Tony Mullins will give star stayer Princess Zoe a novel “mini race” in preparation for the $2.5 million Longines Red Sea Turf Handicap at next month’s Saudi Cup meeting.
The hugely popular Irish mare will gallop at Leopardstown after the track’s Dublin Racing Festival jumps fixture on the first weekend in February.
She will then have three weeks before running in the 3000m contest – the longest race at the world’s richest race meeting – on Saturday, Feb. 26. The Group 3 handicap is one of the supporting prizes on the Saudi Cup card at King Abdulaziz Racecourse in Riyadh.
“Everything is going according to plan. I don’t want Saudi to be her first run of the season so I’m inventing my own little mini race. It’ll only be two or three horses, but it will give her that feel that she’s got a run under her belt,” Mullins said.
“We’ll be going genuine racing pace and it depends on the ground how far we’ll go. If there’s a good cut in the ground, we’ll go 1m 4f (2400m) and if it’s a bit quicker we might go 1m 6f (2800m).
“There was nowhere for her to run because we have not got a winter programme suitable for horses of her calibre here in Ireland. We’re treating this as a run to put her spot on for Saudi,” he added.
Since joining Mullins from Germany a couple of years ago, Princess Zoe has been transformed from a low-grade handicapper into one of Europe’s best stayers.
She completed a stunning five-timer in 2020 when landing her first Group 1 success in the Prix du Cadran at Longchamp on Prix de l’Arc de Triomphe weekend.
Last season she put up the best performance of her career when finishing second behind Subjectivist in the Group 1 Gold Cup at Royal Ascot. The defence of her Prix du Cadran crown in early October did not go to plan but she returned lame after finishing only fifth behind Trueshan.
Mullins said: “We were always worried about fast ground, but she seemed to handle it very well in Royal Ascot. The minute that happened I said: “Saudi is the place I want to go”.
“In our opinion the Saudi Cup is the new go-to race meeting of the year. I’d be lying if I said it wasn’t the prize money.
“I’ve only seen videos of the track in Riyadh – I haven’t actually stepped out on it. It looks like a beautiful track, albeit a little bit sharp for staying horses. Maybe that will suit her – I certainly don’t see any reason why the track won’t.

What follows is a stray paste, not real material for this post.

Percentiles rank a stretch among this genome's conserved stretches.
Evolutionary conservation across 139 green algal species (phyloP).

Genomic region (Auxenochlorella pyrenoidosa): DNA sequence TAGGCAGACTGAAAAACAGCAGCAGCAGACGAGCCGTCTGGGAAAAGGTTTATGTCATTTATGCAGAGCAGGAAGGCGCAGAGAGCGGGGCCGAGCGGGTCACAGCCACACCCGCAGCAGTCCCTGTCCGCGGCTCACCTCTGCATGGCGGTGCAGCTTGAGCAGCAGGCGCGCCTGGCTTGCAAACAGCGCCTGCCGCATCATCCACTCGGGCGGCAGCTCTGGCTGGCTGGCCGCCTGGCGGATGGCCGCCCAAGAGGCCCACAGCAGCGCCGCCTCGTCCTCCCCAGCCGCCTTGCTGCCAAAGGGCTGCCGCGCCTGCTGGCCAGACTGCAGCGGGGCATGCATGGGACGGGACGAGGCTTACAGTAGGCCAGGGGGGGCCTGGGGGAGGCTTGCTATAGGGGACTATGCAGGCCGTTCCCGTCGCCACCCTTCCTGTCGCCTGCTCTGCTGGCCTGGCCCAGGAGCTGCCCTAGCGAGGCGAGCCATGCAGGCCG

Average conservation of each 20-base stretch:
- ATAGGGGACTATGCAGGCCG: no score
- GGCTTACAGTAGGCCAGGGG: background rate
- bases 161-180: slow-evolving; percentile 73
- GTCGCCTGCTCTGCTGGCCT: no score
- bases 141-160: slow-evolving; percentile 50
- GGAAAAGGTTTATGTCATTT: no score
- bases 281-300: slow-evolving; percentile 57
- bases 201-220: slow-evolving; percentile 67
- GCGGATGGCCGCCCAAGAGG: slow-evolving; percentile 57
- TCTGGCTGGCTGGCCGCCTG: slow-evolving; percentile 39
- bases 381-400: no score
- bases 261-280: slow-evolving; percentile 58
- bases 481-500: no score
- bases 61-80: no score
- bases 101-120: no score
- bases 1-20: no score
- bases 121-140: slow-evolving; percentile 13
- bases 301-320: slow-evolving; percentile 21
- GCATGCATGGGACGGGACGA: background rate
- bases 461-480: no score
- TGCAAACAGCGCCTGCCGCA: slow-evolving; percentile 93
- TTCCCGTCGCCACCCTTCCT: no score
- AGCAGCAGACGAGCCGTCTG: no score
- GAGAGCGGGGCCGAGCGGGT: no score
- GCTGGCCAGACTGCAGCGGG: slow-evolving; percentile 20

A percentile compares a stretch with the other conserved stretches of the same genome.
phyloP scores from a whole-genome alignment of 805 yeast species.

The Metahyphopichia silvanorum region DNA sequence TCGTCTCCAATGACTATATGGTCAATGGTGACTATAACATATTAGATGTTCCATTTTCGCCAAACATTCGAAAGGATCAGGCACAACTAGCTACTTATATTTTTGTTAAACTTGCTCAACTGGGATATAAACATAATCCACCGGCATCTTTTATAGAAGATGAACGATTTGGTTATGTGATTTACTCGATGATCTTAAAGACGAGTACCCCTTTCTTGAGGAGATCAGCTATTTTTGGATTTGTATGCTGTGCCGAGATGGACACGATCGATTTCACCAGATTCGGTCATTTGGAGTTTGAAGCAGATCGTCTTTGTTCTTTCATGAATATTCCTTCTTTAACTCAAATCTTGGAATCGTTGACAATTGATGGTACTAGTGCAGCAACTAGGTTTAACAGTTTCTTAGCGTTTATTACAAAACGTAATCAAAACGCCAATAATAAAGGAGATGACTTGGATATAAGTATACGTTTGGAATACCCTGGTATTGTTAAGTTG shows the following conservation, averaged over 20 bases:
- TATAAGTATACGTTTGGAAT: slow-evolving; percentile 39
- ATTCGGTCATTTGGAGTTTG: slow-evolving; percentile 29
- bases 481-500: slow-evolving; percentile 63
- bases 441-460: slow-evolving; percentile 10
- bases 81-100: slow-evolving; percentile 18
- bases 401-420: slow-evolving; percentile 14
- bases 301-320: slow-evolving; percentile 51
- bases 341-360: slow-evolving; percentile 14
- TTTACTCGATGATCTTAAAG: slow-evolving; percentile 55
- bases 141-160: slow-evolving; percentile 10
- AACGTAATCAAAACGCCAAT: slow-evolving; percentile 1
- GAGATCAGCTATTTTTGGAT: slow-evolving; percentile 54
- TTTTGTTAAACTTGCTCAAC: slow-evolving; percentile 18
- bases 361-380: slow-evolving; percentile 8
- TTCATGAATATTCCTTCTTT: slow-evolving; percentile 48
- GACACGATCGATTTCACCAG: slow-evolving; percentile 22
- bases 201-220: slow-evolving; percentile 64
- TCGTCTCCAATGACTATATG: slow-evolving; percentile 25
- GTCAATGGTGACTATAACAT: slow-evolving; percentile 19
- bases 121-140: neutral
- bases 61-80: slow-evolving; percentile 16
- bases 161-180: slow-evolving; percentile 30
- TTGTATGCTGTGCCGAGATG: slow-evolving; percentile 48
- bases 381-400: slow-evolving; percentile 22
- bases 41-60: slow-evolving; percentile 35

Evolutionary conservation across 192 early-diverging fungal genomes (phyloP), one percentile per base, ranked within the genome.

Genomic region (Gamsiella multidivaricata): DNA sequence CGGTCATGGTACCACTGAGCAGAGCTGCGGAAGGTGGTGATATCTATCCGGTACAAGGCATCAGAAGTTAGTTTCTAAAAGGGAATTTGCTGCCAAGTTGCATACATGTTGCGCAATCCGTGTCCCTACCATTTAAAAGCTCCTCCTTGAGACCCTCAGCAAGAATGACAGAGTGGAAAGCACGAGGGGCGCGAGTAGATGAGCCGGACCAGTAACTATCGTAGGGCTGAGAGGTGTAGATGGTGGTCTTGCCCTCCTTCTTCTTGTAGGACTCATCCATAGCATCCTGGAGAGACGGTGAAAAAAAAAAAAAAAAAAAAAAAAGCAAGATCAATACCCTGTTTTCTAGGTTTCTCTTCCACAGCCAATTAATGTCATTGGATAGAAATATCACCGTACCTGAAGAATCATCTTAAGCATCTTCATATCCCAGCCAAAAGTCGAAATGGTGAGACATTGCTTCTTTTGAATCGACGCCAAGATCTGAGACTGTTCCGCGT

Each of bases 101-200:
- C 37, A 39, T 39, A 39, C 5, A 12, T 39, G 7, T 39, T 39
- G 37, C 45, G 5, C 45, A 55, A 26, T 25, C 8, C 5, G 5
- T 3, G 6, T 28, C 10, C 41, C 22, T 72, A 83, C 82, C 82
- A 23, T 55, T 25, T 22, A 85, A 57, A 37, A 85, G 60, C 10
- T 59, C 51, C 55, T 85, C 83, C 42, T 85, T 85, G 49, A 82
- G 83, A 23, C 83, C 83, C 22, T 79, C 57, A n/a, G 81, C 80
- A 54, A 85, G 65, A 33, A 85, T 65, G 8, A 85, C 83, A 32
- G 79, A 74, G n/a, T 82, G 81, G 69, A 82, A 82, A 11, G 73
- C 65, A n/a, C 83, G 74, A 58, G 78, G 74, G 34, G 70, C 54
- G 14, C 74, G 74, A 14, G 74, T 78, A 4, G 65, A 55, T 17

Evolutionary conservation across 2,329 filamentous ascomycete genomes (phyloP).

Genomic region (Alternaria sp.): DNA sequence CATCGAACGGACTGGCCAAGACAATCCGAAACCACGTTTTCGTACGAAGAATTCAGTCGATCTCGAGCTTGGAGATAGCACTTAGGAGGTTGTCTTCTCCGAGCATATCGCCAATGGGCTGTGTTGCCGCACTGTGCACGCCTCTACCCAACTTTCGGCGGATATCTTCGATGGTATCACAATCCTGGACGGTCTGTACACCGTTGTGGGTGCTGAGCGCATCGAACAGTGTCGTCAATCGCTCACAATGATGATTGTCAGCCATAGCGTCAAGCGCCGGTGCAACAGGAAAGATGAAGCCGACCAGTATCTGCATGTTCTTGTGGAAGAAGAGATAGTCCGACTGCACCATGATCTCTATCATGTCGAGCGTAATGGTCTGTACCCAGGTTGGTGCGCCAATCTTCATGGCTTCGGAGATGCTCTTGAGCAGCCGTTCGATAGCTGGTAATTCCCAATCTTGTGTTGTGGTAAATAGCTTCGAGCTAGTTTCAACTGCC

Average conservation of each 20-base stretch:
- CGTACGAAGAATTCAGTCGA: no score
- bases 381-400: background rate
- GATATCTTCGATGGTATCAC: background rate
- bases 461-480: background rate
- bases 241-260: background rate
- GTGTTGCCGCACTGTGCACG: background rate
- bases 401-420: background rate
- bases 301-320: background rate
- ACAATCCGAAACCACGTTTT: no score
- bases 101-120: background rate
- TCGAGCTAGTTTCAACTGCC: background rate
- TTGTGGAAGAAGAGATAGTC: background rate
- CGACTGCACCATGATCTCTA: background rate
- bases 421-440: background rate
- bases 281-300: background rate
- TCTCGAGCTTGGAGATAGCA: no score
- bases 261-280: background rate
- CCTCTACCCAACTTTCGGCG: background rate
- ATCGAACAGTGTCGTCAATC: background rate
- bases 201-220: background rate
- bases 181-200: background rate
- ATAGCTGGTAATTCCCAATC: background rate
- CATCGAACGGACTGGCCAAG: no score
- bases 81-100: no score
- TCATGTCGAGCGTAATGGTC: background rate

Despite failing to win in five runs last season, Mullins said, the now 7-year-old grey mare performed better than she had done the previous year. He’s confident she has improved again over the winter months.
“I keep saying this but I think she’s actually a better mare again this time round, which is unbelievable at her age,” he said.
Princess Zoe has developed a cult following during her rise through the ranks. Despite having competition from some of the world’s best for the affections of the racing public, she is one of the most popular horses in Ireland and Mullins realises how important she is for the horse-loving nation.
He said: “I think Irish people like to see the underdog come up and take on the big boys. She’s done it and we’ve done it – both of us together. She’s a very pretty mare and grey, I don’t know what it is but they love her as much as I do.
“We’ve had a lot of nice winners in 30 years of training, but Princess Zoe is in a different stratosphere.
“It’s nice to know that, if we get the material, we can do the job. It’s a good feeling,” he said. “There’s no team around here that could take on Man Utd but, in racing, you can always do it. It’s the one sport in the world that from humble places you can reach the top. It’s like a small kid from around here in Gowran getting to play against Ronaldo.
“We’ve been lucky and blessed to get a mare like Princess Zoe. We’re now right at the top table – I shake myself everyday thinking about it.”
Regular rider Joey Sheridan is another part of the Princess Zoe fairy tale. The 20-year-old apprentice jockey will be on board again as she attempts to add another chapter to her incredible story in the Longines Red Sea Turf Handicap. The race offers more than five times the prize money of last year’s Gold Cup at Royal Ascot.
Mullins said: “Joey is out there now so he’ll be riding in Riyadh in early February. He’s going to have a few rides out there before the big meeting, which is huge. I love that – having our jockey out there knowing the track.”